Efraim Karsh: The Jordanian Option
In an April 16 op-ed entitled “Back to the Jordanian Option,” Giora Eiland, former head of Israel’s National Security Council, argued that an Israeli-Palestinian final status agreement is “unfeasible in the foreseeable future.” He asked: “So what should we do?”
We should reshuffle the cards and try to think about other solutions as well. One of them is a return to the Jordanian option. The Jordanians won’t admit this publicly, yet a Palestinian state in the West Bank is the worst solution for them. They too know that within a short period of time such state would be ruled by Hamas. The moment Jordan—which features a Palestinian majority as well as powerful Muslim Brotherhood opposition— will share a border with a Hamas state, the Hashemite regime will face immediate danger.
Efraim Karsh's Response
[Efraim Karsh is author of the new book Islamic Imperialism: A History. He is a professor and head of the Mediterranean Studies Programme, King’s College, University of London.]
Giora Eiland rightly assumes that an Israeli-Palestinian final status agreement is unfeasible in the foreseeable future. This is not because of the weakness of the present Palestinian leadership and its inability to deliver the goods, or the lack of viability of a Palestinian state, as he suggests. It is for the simple reason that there is no fundamental difference between the ultimate goals of Hamas and the PLO vis-à-vis Israel. Neither accepts the Jewish state’s right to exist and both are committed to its eventual destruction. The only difference between the two groups lies in their preferred strategies for the attainment of this goal. Whereas Hamas concentrates exclusively on “armed struggle,” a convenient euphemism for its murderous terror campaign, the PLO has adopted since the early 1990s a more subtle strategy, combining intricate political and diplomatic maneuvering with sustained terror attacks (mainly under the auspices of Tanzim, the military arm of Fatah, the PLO’s largest constituent group and Arafat’s alma mater).
Eiland is also correct about Jordan’s abhorrence of an independent Palestinian state, though this is by no means their worst possible nightmare, as he tends to believe. That would be the incorporation of a huge “fifth column” of some two to three million Palestinians into their kingdom: an assured prescription for Hashemite demise.
From the early 1920s to this very day, the Palestinian leadership has been antagonistic to Hashemite rule in Transjordan (later Jordan) and committed to the vision of “Greater Palestine” comprising both banks of the Jordan River. In 1951, King Abdullah was assassinated by a Palestinian militant, and while successive attempts on the life of his erstwhile successor, King Hussein, came to naught, as did the September 1970 putsch, the Hashemites have never lost sight of the mortal danger to their throne attending the reincorporation of the West Bank into their kingdom. This was especially so after the Oslo accords transformed the area into a full-fledged terror state. Their best hope, therefore, would seem to lie with Israel’s continued security control of this territory, which would leave them to pay the customary lip service to Palestinians’ rights and to bemoan their “oppression,” without incurring the detrimental consequences of renewed annexation.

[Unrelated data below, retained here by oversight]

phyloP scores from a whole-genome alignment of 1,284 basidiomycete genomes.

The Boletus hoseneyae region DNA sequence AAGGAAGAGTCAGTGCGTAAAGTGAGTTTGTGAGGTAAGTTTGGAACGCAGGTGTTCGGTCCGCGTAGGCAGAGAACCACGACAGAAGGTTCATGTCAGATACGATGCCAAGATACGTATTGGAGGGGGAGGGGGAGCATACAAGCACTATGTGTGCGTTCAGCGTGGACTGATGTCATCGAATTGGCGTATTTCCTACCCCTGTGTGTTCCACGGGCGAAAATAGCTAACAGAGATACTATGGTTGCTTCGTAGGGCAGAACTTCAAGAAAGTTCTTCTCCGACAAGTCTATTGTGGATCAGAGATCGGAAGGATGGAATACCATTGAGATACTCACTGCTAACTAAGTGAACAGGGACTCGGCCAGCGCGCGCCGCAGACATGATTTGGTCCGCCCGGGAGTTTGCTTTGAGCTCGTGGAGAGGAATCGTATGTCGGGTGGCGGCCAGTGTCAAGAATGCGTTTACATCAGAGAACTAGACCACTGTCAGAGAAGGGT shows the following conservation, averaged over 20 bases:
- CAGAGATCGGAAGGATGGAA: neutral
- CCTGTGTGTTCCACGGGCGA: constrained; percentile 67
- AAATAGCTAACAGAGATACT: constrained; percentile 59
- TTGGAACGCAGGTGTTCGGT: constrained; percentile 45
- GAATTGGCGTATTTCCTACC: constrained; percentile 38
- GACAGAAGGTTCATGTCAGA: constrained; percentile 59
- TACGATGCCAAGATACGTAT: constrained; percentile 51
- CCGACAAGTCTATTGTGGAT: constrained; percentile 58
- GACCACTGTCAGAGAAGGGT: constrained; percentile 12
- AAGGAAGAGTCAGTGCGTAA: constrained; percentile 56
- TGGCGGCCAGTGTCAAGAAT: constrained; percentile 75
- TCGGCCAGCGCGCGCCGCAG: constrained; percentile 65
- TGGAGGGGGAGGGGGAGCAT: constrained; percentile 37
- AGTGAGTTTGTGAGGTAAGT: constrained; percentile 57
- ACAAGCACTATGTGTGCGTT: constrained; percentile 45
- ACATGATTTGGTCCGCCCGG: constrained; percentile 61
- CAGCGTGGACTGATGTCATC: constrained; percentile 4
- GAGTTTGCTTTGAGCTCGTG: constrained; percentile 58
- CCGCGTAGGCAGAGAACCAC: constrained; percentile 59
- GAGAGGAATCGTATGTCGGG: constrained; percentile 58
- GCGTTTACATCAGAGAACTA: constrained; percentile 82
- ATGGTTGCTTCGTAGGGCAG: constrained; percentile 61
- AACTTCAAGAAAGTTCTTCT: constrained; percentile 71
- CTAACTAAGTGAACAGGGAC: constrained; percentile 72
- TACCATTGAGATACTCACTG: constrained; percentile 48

As for Israel, one need look no further than David Ben-Gurion’s justification (in December 1948) of his preference for an independent Palestinian state over the annexation of Judea and Samaria (the term West Bank was not born yet) to Transjordan: “An Arab state in western Palestine [i.e., west of the Jordan] is less dangerous than a state that is tied to Transjordan, and tomorrow—probably to Iraq [then ruled by the Hashemites].”
Of course, the international circumstances have changed dramatically since then, but the gist of Ben-Gurion’s rationale remains very much intact, albeit in the opposite direction. That is: a Palestinian-dominated militant entity on both banks of the river would pose a far greater threat to Israel’s national security than a Palestinian state in the West Bank and Gaza, or perhaps two smaller states in each of these areas.
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